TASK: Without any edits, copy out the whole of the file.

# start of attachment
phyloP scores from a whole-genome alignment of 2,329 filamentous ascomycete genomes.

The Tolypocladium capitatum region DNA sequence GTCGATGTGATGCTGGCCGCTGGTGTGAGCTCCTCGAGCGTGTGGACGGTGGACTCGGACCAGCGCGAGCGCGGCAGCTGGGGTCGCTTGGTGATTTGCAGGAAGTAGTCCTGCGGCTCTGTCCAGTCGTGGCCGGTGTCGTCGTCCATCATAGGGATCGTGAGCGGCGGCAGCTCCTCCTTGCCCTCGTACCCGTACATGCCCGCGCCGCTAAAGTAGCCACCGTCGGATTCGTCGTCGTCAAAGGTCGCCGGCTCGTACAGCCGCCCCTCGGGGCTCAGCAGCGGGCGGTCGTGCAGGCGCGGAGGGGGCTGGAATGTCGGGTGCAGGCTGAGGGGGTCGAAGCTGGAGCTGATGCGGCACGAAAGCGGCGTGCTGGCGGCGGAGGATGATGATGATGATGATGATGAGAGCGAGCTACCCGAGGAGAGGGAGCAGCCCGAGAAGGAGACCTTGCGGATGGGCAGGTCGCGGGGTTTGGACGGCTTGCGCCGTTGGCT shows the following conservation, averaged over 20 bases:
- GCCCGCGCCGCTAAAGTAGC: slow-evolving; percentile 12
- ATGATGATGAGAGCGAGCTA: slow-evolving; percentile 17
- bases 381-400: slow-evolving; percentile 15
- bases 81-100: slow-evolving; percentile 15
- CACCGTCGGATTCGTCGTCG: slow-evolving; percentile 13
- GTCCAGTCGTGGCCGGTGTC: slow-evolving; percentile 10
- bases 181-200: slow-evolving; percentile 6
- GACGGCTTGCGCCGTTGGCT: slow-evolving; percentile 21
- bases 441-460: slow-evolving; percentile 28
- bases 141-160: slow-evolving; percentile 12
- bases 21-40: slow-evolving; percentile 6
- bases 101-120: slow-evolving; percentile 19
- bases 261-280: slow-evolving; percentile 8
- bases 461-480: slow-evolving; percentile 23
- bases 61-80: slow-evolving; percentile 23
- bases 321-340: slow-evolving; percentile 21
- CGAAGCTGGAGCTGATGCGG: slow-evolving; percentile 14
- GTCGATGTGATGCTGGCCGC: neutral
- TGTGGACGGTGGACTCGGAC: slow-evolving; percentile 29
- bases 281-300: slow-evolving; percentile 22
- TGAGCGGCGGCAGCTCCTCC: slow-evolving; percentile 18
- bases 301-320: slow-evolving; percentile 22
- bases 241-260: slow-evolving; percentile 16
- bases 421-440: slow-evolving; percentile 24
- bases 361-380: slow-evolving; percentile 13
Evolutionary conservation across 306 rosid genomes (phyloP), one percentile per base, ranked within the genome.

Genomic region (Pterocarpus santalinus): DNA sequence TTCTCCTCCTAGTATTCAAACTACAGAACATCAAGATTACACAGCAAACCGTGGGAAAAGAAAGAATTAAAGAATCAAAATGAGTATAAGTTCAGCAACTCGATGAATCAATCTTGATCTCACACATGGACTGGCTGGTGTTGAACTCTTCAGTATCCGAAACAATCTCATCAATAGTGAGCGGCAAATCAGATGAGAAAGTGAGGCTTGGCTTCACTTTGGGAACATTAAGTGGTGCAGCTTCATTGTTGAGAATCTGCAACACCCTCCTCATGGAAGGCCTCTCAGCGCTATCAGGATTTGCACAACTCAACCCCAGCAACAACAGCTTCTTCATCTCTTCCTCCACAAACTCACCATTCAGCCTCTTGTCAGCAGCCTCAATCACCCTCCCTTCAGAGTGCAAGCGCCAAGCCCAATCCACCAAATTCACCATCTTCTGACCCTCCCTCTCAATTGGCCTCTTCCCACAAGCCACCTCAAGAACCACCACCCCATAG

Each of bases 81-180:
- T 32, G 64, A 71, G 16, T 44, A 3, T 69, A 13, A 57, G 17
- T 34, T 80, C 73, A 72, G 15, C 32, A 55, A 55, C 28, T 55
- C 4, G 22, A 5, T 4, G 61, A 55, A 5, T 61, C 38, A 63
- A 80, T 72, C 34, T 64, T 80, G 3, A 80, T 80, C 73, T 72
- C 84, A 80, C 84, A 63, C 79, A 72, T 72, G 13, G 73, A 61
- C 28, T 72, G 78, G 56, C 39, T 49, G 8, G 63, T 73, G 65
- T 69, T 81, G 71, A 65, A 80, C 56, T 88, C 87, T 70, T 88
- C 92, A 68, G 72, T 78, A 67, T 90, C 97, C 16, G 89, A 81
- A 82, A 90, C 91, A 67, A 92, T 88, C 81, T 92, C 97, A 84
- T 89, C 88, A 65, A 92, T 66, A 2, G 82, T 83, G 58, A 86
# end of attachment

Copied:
phyloP scores from a whole-genome alignment of 2,329 filamentous ascomycete genomes.

The Tolypocladium capitatum region DNA sequence GTCGATGTGATGCTGGCCGCTGGTGTGAGCTCCTCGAGCGTGTGGACGGTGGACTCGGACCAGCGCGAGCGCGGCAGCTGGGGTCGCTTGGTGATTTGCAGGAAGTAGTCCTGCGGCTCTGTCCAGTCGTGGCCGGTGTCGTCGTCCATCATAGGGATCGTGAGCGGCGGCAGCTCCTCCTTGCCCTCGTACCCGTACATGCCCGCGCCGCTAAAGTAGCCACCGTCGGATTCGTCGTCGTCAAAGGTCGCCGGCTCGTACAGCCGCCCCTCGGGGCTCAGCAGCGGGCGGTCGTGCAGGCGCGGAGGGGGCTGGAATGTCGGGTGCAGGCTGAGGGGGTCGAAGCTGGAGCTGATGCGGCACGAAAGCGGCGTGCTGGCGGCGGAGGATGATGATGATGATGATGATGAGAGCGAGCTACCCGAGGAGAGGGAGCAGCCCGAGAAGGAGACCTTGCGGATGGGCAGGTCGCGGGGTTTGGACGGCTTGCGCCGTTGGCT shows the following conservation, averaged over 20 bases:
- GCCCGCGCCGCTAAAGTAGC: slow-evolving; percentile 12
- ATGATGATGAGAGCGAGCTA: slow-evolving; percentile 17
- bases 381-400: slow-evolving; percentile 15
- bases 81-100: slow-evolving; percentile 15
- CACCGTCGGATTCGTCGTCG: slow-evolving; percentile 13
- GTCCAGTCGTGGCCGGTGTC: slow-evolving; percentile 10
- bases 181-200: slow-evolving; percentile 6
- GACGGCTTGCGCCGTTGGCT: slow-evolving; percentile 21
- bases 441-460: slow-evolving; percentile 28
- bases 141-160: slow-evolving; percentile 12
- bases 21-40: slow-evolving; percentile 6
- bases 101-120: slow-evolving; percentile 19
- bases 261-280: slow-evolving; percentile 8
- bases 461-480: slow-evolving; percentile 23
- bases 61-80: slow-evolving; percentile 23
- bases 321-340: slow-evolving; percentile 21
- CGAAGCTGGAGCTGATGCGG: slow-evolving; percentile 14
- GTCGATGTGATGCTGGCCGC: neutral
- TGTGGACGGTGGACTCGGAC: slow-evolving; percentile 29
- bases 281-300: slow-evolving; percentile 22
- TGAGCGGCGGCAGCTCCTCC: slow-evolving; percentile 18
- bases 301-320: slow-evolving; percentile 22
- bases 241-260: slow-evolving; percentile 16
- bases 421-440: slow-evolving; percentile 24
- bases 361-380: slow-evolving; percentile 13
Evolutionary conservation across 306 rosid genomes (phyloP), one percentile per base, ranked within the genome.

Genomic region (Pterocarpus santalinus): DNA sequence TTCTCCTCCTAGTATTCAAACTACAGAACATCAAGATTACACAGCAAACCGTGGGAAAAGAAAGAATTAAAGAATCAAAATGAGTATAAGTTCAGCAACTCGATGAATCAATCTTGATCTCACACATGGACTGGCTGGTGTTGAACTCTTCAGTATCCGAAACAATCTCATCAATAGTGAGCGGCAAATCAGATGAGAAAGTGAGGCTTGGCTTCACTTTGGGAACATTAAGTGGTGCAGCTTCATTGTTGAGAATCTGCAACACCCTCCTCATGGAAGGCCTCTCAGCGCTATCAGGATTTGCACAACTCAACCCCAGCAACAACAGCTTCTTCATCTCTTCCTCCACAAACTCACCATTCAGCCTCTTGTCAGCAGCCTCAATCACCCTCCCTTCAGAGTGCAAGCGCCAAGCCCAATCCACCAAATTCACCATCTTCTGACCCTCCCTCTCAATTGGCCTCTTCCCACAAGCCACCTCAAGAACCACCACCCCATAG

Each of bases 81-180:
- T 32, G 64, A 71, G 16, T 44, A 3, T 69, A 13, A 57, G 17
- T 34, T 80, C 73, A 72, G 15, C 32, A 55, A 55, C 28, T 55
- C 4, G 22, A 5, T 4, G 61, A 55, A 5, T 61, C 38, A 63
- A 80, T 72, C 34, T 64, T 80, G 3, A 80, T 80, C 73, T 72
- C 84, A 80, C 84, A 63, C 79, A 72, T 72, G 13, G 73, A 61
- C 28, T 72, G 78, G 56, C 39, T 49, G 8, G 63, T 73, G 65
- T 69, T 81, G 71, A 65, A 80, C 56, T 88, C 87, T 70, T 88
- C 92, A 68, G 72, T 78, A 67, T 90, C 97, C 16, G 89, A 81
- A 82, A 90, C 91, A 67, A 92, T 88, C 81, T 92, C 97, A 84
- T 89, C 88, A 65, A 92, T 66, A 2, G 82, T 83, G 58, A 86